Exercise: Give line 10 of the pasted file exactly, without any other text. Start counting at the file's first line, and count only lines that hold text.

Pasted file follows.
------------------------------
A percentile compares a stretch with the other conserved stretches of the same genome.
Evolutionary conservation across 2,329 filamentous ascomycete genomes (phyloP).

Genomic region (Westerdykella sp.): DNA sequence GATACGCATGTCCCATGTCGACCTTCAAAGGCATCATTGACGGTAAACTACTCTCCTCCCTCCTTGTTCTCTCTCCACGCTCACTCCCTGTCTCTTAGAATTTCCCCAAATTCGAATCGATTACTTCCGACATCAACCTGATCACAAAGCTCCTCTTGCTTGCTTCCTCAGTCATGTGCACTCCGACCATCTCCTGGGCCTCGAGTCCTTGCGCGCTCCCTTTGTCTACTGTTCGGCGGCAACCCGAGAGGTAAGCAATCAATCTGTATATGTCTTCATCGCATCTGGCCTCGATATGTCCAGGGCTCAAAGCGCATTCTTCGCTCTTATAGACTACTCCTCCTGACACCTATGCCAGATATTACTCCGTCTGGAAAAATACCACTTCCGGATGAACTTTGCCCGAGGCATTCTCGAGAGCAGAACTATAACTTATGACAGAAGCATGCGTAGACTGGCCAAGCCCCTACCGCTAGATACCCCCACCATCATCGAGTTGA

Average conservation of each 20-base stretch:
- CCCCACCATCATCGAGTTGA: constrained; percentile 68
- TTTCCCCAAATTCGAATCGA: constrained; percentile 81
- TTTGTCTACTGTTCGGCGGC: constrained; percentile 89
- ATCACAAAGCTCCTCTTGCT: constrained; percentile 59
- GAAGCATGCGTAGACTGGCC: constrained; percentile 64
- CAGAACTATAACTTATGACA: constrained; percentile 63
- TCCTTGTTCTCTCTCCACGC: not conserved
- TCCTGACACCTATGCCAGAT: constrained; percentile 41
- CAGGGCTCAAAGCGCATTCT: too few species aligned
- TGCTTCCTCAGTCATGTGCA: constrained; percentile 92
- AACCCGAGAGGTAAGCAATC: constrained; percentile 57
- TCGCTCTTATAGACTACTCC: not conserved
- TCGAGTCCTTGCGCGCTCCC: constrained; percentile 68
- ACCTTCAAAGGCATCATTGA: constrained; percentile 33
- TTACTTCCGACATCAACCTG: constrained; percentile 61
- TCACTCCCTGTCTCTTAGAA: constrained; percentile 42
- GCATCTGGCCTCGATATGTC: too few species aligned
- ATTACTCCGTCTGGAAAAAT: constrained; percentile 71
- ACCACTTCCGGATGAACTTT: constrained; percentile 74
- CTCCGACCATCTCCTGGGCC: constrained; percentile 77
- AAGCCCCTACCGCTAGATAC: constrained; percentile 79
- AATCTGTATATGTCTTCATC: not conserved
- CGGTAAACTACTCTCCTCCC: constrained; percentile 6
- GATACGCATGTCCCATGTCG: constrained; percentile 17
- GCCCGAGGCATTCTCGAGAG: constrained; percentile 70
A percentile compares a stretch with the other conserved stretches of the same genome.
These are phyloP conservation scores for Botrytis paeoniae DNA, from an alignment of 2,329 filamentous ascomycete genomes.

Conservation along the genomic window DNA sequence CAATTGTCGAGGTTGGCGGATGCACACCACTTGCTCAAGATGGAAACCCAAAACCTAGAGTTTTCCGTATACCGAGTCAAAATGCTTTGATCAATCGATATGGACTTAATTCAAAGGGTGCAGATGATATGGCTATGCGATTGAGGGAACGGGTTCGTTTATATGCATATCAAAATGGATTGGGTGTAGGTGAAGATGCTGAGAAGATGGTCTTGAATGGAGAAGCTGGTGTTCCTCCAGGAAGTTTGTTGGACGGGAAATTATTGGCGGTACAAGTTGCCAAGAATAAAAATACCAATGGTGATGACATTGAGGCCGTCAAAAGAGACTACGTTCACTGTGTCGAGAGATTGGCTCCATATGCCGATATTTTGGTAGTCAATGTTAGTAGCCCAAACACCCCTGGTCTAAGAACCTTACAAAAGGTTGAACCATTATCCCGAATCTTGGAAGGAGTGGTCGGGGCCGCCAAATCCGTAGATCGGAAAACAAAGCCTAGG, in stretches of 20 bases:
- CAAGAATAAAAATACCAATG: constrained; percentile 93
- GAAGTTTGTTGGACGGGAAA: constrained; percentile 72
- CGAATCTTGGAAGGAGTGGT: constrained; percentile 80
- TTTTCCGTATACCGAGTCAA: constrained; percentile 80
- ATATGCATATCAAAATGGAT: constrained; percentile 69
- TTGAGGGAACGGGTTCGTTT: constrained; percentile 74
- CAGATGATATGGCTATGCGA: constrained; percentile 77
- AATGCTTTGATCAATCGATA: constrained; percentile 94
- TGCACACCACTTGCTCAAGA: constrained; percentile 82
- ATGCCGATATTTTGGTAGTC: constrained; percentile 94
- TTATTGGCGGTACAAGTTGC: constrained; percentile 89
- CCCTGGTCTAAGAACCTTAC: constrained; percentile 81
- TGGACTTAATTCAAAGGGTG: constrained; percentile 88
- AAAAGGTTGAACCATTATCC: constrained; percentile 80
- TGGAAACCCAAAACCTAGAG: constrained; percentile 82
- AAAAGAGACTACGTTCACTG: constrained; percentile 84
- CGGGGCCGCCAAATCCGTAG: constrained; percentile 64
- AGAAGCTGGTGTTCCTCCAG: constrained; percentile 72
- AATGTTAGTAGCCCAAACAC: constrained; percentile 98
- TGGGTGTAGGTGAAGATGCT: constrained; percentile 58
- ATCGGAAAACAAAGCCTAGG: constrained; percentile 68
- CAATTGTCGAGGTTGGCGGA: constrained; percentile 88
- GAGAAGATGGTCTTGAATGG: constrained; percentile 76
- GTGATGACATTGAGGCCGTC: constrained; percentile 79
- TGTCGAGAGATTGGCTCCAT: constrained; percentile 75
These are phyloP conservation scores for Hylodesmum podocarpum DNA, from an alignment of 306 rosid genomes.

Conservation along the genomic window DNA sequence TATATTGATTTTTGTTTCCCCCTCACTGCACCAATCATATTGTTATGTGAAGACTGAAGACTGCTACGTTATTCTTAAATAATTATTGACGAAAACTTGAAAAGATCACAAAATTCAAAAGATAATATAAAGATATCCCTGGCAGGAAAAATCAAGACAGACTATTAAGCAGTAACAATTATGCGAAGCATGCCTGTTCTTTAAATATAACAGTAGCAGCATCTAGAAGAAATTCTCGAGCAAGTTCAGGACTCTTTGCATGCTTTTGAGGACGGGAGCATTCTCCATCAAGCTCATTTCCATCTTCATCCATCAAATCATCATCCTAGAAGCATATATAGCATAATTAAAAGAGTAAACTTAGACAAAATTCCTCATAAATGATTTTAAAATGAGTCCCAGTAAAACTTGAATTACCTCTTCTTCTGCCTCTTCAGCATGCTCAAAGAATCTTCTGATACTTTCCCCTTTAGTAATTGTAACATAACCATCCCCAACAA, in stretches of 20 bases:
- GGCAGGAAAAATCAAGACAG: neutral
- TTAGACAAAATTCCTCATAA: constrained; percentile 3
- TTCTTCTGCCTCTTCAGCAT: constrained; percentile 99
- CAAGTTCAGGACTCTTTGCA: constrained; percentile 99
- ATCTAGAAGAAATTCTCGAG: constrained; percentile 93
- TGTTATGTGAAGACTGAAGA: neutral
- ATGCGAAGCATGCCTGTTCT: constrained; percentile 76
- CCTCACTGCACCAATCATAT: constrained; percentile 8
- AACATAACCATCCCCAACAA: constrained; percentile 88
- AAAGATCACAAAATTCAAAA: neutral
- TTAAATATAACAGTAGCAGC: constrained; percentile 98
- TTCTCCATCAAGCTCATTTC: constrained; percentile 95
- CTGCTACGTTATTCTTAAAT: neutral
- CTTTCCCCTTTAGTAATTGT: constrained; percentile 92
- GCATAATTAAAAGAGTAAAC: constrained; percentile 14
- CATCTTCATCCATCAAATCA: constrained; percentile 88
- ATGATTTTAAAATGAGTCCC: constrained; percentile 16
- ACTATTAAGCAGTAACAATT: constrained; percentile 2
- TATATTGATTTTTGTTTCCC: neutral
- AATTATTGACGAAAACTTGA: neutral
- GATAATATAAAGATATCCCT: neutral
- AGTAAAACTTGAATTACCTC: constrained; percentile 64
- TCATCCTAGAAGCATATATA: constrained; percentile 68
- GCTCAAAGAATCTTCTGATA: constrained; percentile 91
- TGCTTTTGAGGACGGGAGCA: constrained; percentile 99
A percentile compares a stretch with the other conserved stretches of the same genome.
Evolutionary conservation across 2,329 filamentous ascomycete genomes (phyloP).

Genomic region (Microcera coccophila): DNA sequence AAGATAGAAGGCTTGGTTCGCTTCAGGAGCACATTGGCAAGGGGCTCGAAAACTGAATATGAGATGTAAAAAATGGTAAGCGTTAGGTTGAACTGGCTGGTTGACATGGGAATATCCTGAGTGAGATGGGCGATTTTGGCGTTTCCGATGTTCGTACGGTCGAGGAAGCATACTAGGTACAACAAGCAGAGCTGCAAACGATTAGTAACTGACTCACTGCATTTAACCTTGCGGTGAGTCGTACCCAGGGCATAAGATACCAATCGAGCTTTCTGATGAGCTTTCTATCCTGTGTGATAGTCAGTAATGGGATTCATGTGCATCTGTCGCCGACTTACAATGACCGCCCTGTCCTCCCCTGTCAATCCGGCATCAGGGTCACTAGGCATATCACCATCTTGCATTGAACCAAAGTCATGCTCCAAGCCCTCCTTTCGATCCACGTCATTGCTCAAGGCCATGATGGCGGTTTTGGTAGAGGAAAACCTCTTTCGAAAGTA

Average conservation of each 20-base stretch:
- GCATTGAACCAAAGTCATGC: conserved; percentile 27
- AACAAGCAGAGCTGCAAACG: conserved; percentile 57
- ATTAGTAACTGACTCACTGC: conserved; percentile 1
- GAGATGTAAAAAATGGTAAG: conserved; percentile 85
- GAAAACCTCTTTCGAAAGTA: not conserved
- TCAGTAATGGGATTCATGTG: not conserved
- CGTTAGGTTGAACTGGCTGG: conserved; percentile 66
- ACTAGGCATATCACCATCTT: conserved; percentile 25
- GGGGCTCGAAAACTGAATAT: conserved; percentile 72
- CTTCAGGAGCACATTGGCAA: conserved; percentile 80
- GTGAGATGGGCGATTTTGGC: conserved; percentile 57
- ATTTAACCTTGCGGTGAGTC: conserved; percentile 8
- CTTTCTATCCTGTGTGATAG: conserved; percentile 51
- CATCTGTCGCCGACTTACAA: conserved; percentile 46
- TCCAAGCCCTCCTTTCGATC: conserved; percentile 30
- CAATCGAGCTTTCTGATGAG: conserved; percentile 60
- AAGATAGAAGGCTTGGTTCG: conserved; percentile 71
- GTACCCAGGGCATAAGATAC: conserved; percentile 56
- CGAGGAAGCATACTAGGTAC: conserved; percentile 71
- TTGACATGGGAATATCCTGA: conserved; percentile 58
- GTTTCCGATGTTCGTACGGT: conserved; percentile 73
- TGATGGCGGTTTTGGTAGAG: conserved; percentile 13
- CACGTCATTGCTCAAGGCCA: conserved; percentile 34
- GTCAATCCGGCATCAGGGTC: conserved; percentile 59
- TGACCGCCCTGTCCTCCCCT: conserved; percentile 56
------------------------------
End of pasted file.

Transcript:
- CAGAACTATAACTTATGACA: constrained; percentile 63